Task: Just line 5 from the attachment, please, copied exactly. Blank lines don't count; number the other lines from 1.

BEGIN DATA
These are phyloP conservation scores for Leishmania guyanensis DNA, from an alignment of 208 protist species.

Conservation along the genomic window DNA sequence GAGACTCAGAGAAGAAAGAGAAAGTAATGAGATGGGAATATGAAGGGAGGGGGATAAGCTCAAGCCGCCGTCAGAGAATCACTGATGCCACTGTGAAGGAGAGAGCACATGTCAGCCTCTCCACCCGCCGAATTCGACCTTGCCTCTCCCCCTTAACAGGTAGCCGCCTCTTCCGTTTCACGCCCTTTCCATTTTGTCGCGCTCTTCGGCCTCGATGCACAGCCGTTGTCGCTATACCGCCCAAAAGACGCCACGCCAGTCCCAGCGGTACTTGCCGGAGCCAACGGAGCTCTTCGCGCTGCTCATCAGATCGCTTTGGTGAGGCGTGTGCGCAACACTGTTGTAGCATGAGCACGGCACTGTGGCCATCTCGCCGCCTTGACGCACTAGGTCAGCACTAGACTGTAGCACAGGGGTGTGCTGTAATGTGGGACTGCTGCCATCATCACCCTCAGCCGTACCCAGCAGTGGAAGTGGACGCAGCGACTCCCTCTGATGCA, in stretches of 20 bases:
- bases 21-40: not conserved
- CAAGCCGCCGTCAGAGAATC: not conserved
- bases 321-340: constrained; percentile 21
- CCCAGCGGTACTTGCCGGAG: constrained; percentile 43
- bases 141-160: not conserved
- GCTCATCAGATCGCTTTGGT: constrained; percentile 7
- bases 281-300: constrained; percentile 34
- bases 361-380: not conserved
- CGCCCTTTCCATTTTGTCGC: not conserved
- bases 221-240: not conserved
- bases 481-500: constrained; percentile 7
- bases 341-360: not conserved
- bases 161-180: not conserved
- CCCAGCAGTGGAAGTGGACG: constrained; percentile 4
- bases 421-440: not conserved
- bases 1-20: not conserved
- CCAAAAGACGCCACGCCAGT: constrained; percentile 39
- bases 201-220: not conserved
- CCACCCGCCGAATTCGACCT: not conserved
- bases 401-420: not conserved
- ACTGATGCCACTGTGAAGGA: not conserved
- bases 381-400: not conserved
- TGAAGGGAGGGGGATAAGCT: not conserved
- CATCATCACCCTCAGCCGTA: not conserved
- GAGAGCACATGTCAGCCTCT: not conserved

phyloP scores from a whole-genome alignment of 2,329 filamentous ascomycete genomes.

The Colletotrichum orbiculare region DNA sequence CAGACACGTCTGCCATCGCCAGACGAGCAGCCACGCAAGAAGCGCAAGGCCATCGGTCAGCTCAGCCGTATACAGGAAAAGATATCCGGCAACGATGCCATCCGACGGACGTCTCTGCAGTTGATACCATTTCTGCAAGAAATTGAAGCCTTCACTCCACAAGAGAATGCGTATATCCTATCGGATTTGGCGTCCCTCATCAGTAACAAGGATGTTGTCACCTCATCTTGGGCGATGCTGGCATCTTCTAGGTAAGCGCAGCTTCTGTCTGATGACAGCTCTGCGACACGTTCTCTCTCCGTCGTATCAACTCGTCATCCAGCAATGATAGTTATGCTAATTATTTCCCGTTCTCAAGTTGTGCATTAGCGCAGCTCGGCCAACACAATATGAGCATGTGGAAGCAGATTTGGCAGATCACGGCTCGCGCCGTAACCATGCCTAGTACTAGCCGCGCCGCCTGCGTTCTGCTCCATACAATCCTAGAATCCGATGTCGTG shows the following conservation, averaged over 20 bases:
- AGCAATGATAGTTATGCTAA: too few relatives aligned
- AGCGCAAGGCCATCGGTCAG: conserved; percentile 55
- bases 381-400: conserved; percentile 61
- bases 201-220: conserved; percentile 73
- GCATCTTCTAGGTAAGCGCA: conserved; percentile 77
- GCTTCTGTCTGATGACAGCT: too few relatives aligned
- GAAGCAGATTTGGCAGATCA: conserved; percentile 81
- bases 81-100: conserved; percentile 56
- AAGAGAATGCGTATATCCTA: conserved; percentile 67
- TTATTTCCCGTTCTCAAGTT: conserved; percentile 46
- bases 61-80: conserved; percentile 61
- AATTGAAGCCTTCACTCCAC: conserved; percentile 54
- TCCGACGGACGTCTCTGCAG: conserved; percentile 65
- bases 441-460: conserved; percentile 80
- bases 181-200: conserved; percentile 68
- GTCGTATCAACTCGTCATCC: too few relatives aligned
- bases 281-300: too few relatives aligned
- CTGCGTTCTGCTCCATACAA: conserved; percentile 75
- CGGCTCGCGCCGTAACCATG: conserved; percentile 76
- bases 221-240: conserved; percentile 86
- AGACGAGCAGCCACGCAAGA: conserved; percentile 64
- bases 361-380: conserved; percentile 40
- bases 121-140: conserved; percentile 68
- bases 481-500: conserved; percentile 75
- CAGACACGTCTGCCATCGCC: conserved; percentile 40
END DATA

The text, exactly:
- bases 321-340: constrained; percentile 21